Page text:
Android phones and iPhones are the two major players today, and each offers useful features for the automotive environment. And automakers offer various levels of integration and apps for each phone platform.
So which type of smartphone is the best companion for your long, lonely drives? We compared each one in the following categories to find the answer:
• MP3 playback
• Bluetooth audio
• Pandora audio
• Bluetooth phoning
• Automaker apps
• Automotive apps
• Aftermarket integration
Read on to see how each phone platform stacks up.
Android came out of the gate with excellent navigation from its Google Maps app; that's not too surprising, as Google created the Android OS. Google frequently updates the app, and it's free.
Although the iPhone comes with a Google Maps app, it does not work well enough for navigation. But you can get navigation apps, complete with accessories such as a GPS-enhanced cradle, to turn the iPhone into a very good navigation device. These apps tend to be pricey, as they use much of the same software as a portable navigation device.
MP3 playback on Android phones has always been a feature, one among many, but not a dominant aspect of the phone. And different phone makers might implement MP3 playback and file structures differently. As such, there are no cars offering specific Android MP3 player integration at this time. Some Androids will work as a mass storage device using a car's USB connection.
Since 2005, automakers have been offering iPod integration in their vehicles, and just about every vehicle we test offers it now. Apple used its iPod technology as a component of the iPhone, so when a car has iPod integration, it works just as well with an iPhone. Here, Apple's early dominance of the MP3 player market with the iPod essentially made it a standard for automakers, and the iPhone piggybacks on that compatibility.
Android held an early advantage for Bluetooth audio streaming, but Apple quickly caught up, enabling it on the iPhone 3G. Now, neither phone holds an advantage in this area. With the current implementation, you have to use the phone to select music. The car interface only lets you play, pause, and skip music.
Both phone platforms are capable of giving car stereos control over the Pandora app, but in different ways. For the iPhone, it's through the 30-pin dock connector. On Android, it's over Bluetooth. Functionality doesn't vary for either connection method.
For Pandora, it comes down to compatibility. Ford's AppLink works with both Android and iPhone. But BMW, Mini, and Scion only offer Pandora integration for iPhone at this time. In the aftermarket, there are many receivers that support Pandora on the iPhone, but only two that support Android.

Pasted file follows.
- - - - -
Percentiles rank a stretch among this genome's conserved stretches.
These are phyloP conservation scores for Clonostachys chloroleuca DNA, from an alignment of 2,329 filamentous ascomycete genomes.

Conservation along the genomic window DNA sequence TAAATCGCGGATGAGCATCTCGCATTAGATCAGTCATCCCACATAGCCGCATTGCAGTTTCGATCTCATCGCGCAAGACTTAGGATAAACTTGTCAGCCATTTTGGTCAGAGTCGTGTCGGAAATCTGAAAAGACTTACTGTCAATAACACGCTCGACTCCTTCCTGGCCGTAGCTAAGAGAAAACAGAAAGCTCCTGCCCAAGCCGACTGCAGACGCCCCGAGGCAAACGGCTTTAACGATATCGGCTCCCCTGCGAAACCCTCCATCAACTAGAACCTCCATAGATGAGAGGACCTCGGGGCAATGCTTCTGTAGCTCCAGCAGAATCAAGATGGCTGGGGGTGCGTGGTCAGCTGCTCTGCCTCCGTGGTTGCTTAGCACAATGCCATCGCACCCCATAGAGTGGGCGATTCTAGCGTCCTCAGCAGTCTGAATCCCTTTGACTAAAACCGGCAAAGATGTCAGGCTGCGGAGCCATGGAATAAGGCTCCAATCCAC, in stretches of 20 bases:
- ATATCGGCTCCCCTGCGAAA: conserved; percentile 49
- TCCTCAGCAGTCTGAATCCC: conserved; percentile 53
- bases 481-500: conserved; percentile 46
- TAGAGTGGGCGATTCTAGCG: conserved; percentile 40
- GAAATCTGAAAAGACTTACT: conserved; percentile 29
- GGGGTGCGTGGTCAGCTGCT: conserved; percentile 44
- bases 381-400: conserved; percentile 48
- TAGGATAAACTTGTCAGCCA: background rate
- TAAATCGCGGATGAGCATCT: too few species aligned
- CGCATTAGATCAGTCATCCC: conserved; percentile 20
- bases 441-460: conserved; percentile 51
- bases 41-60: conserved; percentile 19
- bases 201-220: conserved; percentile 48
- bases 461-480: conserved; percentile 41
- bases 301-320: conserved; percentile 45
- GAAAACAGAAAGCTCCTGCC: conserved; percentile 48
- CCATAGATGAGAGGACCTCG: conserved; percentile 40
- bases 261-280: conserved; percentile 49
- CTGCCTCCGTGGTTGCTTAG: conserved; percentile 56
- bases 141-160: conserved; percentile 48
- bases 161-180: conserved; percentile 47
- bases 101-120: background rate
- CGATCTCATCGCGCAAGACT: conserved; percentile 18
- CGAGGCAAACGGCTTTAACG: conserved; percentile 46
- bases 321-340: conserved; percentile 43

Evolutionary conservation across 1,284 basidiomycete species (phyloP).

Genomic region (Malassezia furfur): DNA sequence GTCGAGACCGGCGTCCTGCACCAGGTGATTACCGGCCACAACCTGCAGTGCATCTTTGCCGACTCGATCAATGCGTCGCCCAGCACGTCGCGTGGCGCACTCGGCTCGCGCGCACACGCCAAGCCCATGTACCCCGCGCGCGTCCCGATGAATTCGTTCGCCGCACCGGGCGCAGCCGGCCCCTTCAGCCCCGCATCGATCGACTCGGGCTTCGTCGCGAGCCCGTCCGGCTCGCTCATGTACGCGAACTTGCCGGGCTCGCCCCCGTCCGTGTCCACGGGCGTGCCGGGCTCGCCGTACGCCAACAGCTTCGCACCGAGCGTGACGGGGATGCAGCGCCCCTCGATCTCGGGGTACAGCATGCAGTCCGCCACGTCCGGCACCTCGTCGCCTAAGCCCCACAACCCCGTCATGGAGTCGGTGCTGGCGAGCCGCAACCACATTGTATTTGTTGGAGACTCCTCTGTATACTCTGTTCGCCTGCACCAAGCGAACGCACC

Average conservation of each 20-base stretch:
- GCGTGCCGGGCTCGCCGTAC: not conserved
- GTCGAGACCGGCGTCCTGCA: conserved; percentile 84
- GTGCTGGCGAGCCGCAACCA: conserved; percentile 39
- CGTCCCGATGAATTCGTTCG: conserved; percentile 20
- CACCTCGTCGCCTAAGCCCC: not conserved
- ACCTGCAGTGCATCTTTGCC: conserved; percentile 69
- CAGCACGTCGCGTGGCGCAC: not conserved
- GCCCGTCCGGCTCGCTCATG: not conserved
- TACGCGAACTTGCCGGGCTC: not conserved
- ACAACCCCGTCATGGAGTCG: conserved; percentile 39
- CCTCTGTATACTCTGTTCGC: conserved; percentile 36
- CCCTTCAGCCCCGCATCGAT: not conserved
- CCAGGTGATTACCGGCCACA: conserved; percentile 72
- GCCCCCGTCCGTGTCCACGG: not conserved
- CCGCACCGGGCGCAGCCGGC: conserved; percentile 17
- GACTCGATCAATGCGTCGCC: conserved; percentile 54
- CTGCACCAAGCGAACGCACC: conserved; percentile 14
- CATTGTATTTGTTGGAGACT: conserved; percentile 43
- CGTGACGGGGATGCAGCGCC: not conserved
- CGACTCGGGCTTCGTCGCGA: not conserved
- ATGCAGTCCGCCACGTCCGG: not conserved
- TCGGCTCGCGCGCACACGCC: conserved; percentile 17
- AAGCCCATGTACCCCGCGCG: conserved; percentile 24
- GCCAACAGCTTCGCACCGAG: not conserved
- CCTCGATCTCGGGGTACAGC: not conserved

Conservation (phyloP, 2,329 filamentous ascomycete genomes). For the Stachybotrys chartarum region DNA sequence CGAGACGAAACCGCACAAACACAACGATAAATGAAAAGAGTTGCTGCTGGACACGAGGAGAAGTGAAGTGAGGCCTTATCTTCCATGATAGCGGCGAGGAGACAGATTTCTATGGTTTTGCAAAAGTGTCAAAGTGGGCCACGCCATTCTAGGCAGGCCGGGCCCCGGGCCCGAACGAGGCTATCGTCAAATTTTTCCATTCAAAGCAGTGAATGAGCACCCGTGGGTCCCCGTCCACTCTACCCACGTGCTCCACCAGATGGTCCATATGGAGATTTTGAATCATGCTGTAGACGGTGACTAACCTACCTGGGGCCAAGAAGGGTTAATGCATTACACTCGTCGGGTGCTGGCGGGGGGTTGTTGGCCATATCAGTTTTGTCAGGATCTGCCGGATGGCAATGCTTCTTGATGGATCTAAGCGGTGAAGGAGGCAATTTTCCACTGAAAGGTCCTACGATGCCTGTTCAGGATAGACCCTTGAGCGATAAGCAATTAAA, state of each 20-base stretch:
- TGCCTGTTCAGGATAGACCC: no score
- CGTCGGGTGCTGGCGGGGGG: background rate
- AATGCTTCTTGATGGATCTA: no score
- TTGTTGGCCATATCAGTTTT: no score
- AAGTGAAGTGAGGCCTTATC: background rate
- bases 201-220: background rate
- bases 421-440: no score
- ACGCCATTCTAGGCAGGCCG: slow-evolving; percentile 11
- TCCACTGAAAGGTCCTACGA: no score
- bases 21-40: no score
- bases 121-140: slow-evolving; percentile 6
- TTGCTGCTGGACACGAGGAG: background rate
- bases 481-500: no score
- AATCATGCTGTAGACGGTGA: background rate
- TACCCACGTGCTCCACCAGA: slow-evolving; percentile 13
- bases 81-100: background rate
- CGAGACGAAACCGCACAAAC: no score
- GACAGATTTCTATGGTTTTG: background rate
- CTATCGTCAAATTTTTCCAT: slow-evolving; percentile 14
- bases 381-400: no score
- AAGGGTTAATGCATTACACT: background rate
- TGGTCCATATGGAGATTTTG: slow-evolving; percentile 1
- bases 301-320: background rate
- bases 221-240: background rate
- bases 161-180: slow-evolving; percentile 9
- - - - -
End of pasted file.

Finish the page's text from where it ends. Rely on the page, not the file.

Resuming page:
The great thing about Bluetooth hands-free calling (HFP) and address book sync (PBAP) is that these standards have been around since the days of the dumbphones. Both Android and iPhone support both of these wireless protocols with no major differences in operation.
In this area, we need merely look at which automakers support which platforms:
• BMW Connected: iPhone
• Mini Connected: iPhone
• Buick IntelliLink: iPhone, Android
• Chevy MyLink: iPhone, Android
• GM OnStar app: iPhone, Android
• Mercedes-Benz Mbrace: iPhone
• Nissan Leaf: iPhone, Android
• Toyota Entune: iPhone, Android
Slight advantage: iPhone
Most of the major apps are cross-platform, or you can easily find apps with similar functionality on Android and iPhone. However, there are more free apps available for Android. For example, although Vlingo is cross-platform, the Android version is both free and more fully featured than the iPhone version.
Further, the Android market includes a Transportation category, which makes it easier to find car-related apps. In the iTunes Store, there is a Navigation category, but other automotive apps will be found under either the broad categories of Travel or Utilities.
Slight advantage: Android
Like OEM audio playback and integration, iPhone rules the roost here. While not every aftermarket receiver we test offers iPhone compatibility, the vast majority of them do. Some, like Pioneer with its AppRadio, are starting to build whole car audio platforms around the iPhone. And while Android phones could ideally be connected to any USB port as a mass storage drive, the implementation is so inconsistent that users are often stuck using the auxiliary input.
Of course, that is as it stands today. Automakers and aftermarket equipment manufacturers are constantly evolving compatibility based on audience demand. The iPhone got an early lead because of market share, but Android has caught up quickly.
Android's primary hurdle is the lack of unified hardware standards, making it more difficult for each automaker to test for compatibility. But Apple also has a history of changing its hardware without regard to other companies. A move such as changing the iPhone's 30-pin connector would instantly lose much of its current compatibility.
And, of course, an Android phone might fit your own car better. For example, a car with a Bluetooth audio connection, but no navigation system or iPod integration, is perfect for an Android phone.